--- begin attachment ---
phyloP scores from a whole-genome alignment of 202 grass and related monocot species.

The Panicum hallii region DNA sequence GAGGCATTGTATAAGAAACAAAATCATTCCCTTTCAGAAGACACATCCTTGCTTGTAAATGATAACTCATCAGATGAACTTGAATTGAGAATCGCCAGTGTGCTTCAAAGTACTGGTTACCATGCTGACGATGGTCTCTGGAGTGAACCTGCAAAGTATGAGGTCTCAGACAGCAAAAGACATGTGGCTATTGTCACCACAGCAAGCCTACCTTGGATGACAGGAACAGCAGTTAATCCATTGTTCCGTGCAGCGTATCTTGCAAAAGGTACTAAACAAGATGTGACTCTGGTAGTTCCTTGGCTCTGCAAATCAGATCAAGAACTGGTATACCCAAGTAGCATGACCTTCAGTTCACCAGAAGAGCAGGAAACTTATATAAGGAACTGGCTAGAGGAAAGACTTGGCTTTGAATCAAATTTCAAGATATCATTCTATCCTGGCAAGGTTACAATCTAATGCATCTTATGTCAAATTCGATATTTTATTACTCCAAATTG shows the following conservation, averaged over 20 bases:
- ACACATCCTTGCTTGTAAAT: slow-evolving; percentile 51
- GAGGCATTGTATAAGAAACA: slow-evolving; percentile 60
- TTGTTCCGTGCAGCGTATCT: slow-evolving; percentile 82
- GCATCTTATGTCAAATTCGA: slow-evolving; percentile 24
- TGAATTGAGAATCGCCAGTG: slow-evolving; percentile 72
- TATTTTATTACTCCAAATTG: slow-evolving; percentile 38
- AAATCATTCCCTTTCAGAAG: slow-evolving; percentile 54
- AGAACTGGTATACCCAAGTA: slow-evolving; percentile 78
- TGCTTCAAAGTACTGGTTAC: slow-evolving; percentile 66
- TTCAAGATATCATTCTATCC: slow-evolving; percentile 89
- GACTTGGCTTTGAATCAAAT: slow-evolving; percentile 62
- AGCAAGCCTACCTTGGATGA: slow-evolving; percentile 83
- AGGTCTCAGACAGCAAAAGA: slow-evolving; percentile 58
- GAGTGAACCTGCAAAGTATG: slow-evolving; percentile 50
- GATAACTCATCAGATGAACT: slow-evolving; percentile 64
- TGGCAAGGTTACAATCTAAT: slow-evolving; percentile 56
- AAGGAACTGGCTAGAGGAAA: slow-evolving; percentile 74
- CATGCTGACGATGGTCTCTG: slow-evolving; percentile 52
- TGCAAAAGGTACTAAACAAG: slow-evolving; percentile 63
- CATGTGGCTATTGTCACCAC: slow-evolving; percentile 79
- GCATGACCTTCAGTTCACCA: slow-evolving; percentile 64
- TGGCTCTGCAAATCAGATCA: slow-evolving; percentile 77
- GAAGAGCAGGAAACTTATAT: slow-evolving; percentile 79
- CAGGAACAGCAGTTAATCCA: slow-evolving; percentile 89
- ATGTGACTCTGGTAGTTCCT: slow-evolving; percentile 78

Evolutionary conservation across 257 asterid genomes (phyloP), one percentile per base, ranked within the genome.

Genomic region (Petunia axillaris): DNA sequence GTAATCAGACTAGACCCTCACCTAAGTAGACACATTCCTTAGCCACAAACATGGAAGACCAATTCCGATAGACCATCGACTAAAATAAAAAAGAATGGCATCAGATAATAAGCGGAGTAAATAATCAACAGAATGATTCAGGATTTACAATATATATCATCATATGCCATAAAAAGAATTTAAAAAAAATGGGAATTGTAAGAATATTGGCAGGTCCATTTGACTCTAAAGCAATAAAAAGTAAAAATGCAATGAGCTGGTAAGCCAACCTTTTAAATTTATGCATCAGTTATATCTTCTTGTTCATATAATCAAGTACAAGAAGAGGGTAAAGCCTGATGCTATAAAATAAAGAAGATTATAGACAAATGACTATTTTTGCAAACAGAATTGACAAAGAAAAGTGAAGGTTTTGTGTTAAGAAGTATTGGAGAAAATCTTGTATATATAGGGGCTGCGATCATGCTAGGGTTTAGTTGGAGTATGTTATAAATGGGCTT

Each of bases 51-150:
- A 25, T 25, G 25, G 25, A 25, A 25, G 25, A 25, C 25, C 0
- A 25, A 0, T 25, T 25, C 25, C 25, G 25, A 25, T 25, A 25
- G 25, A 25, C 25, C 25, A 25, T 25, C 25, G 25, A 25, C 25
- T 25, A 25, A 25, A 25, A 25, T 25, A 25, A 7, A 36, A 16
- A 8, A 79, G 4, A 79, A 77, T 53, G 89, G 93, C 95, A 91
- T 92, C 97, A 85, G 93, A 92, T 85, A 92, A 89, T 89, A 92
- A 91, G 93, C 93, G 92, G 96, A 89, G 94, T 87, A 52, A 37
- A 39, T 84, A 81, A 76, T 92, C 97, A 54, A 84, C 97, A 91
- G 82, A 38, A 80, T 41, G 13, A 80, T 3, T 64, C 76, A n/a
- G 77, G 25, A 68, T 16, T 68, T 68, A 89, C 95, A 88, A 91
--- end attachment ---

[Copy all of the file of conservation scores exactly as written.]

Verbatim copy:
phyloP scores from a whole-genome alignment of 202 grass and related monocot species.

The Panicum hallii region DNA sequence GAGGCATTGTATAAGAAACAAAATCATTCCCTTTCAGAAGACACATCCTTGCTTGTAAATGATAACTCATCAGATGAACTTGAATTGAGAATCGCCAGTGTGCTTCAAAGTACTGGTTACCATGCTGACGATGGTCTCTGGAGTGAACCTGCAAAGTATGAGGTCTCAGACAGCAAAAGACATGTGGCTATTGTCACCACAGCAAGCCTACCTTGGATGACAGGAACAGCAGTTAATCCATTGTTCCGTGCAGCGTATCTTGCAAAAGGTACTAAACAAGATGTGACTCTGGTAGTTCCTTGGCTCTGCAAATCAGATCAAGAACTGGTATACCCAAGTAGCATGACCTTCAGTTCACCAGAAGAGCAGGAAACTTATATAAGGAACTGGCTAGAGGAAAGACTTGGCTTTGAATCAAATTTCAAGATATCATTCTATCCTGGCAAGGTTACAATCTAATGCATCTTATGTCAAATTCGATATTTTATTACTCCAAATTG shows the following conservation, averaged over 20 bases:
- ACACATCCTTGCTTGTAAAT: slow-evolving; percentile 51
- GAGGCATTGTATAAGAAACA: slow-evolving; percentile 60
- TTGTTCCGTGCAGCGTATCT: slow-evolving; percentile 82
- GCATCTTATGTCAAATTCGA: slow-evolving; percentile 24
- TGAATTGAGAATCGCCAGTG: slow-evolving; percentile 72
- TATTTTATTACTCCAAATTG: slow-evolving; percentile 38
- AAATCATTCCCTTTCAGAAG: slow-evolving; percentile 54
- AGAACTGGTATACCCAAGTA: slow-evolving; percentile 78
- TGCTTCAAAGTACTGGTTAC: slow-evolving; percentile 66
- TTCAAGATATCATTCTATCC: slow-evolving; percentile 89
- GACTTGGCTTTGAATCAAAT: slow-evolving; percentile 62
- AGCAAGCCTACCTTGGATGA: slow-evolving; percentile 83
- AGGTCTCAGACAGCAAAAGA: slow-evolving; percentile 58
- GAGTGAACCTGCAAAGTATG: slow-evolving; percentile 50
- GATAACTCATCAGATGAACT: slow-evolving; percentile 64
- TGGCAAGGTTACAATCTAAT: slow-evolving; percentile 56
- AAGGAACTGGCTAGAGGAAA: slow-evolving; percentile 74
- CATGCTGACGATGGTCTCTG: slow-evolving; percentile 52
- TGCAAAAGGTACTAAACAAG: slow-evolving; percentile 63
- CATGTGGCTATTGTCACCAC: slow-evolving; percentile 79
- GCATGACCTTCAGTTCACCA: slow-evolving; percentile 64
- TGGCTCTGCAAATCAGATCA: slow-evolving; percentile 77
- GAAGAGCAGGAAACTTATAT: slow-evolving; percentile 79
- CAGGAACAGCAGTTAATCCA: slow-evolving; percentile 89
- ATGTGACTCTGGTAGTTCCT: slow-evolving; percentile 78

Evolutionary conservation across 257 asterid genomes (phyloP), one percentile per base, ranked within the genome.

Genomic region (Petunia axillaris): DNA sequence GTAATCAGACTAGACCCTCACCTAAGTAGACACATTCCTTAGCCACAAACATGGAAGACCAATTCCGATAGACCATCGACTAAAATAAAAAAGAATGGCATCAGATAATAAGCGGAGTAAATAATCAACAGAATGATTCAGGATTTACAATATATATCATCATATGCCATAAAAAGAATTTAAAAAAAATGGGAATTGTAAGAATATTGGCAGGTCCATTTGACTCTAAAGCAATAAAAAGTAAAAATGCAATGAGCTGGTAAGCCAACCTTTTAAATTTATGCATCAGTTATATCTTCTTGTTCATATAATCAAGTACAAGAAGAGGGTAAAGCCTGATGCTATAAAATAAAGAAGATTATAGACAAATGACTATTTTTGCAAACAGAATTGACAAAGAAAAGTGAAGGTTTTGTGTTAAGAAGTATTGGAGAAAATCTTGTATATATAGGGGCTGCGATCATGCTAGGGTTTAGTTGGAGTATGTTATAAATGGGCTT

Each of bases 51-150:
- A 25, T 25, G 25, G 25, A 25, A 25, G 25, A 25, C 25, C 0
- A 25, A 0, T 25, T 25, C 25, C 25, G 25, A 25, T 25, A 25
- G 25, A 25, C 25, C 25, A 25, T 25, C 25, G 25, A 25, C 25
- T 25, A 25, A 25, A 25, A 25, T 25, A 25, A 7, A 36, A 16
- A 8, A 79, G 4, A 79, A 77, T 53, G 89, G 93, C 95, A 91
- T 92, C 97, A 85, G 93, A 92, T 85, A 92, A 89, T 89, A 92
- A 91, G 93, C 93, G 92, G 96, A 89, G 94, T 87, A 52, A 37
- A 39, T 84, A 81, A 76, T 92, C 97, A 54, A 84, C 97, A 91
- G 82, A 38, A 80, T 41, G 13, A 80, T 3, T 64, C 76, A n/a
- G 77, G 25, A 68, T 16, T 68, T 68, A 89, C 95, A 88, A 91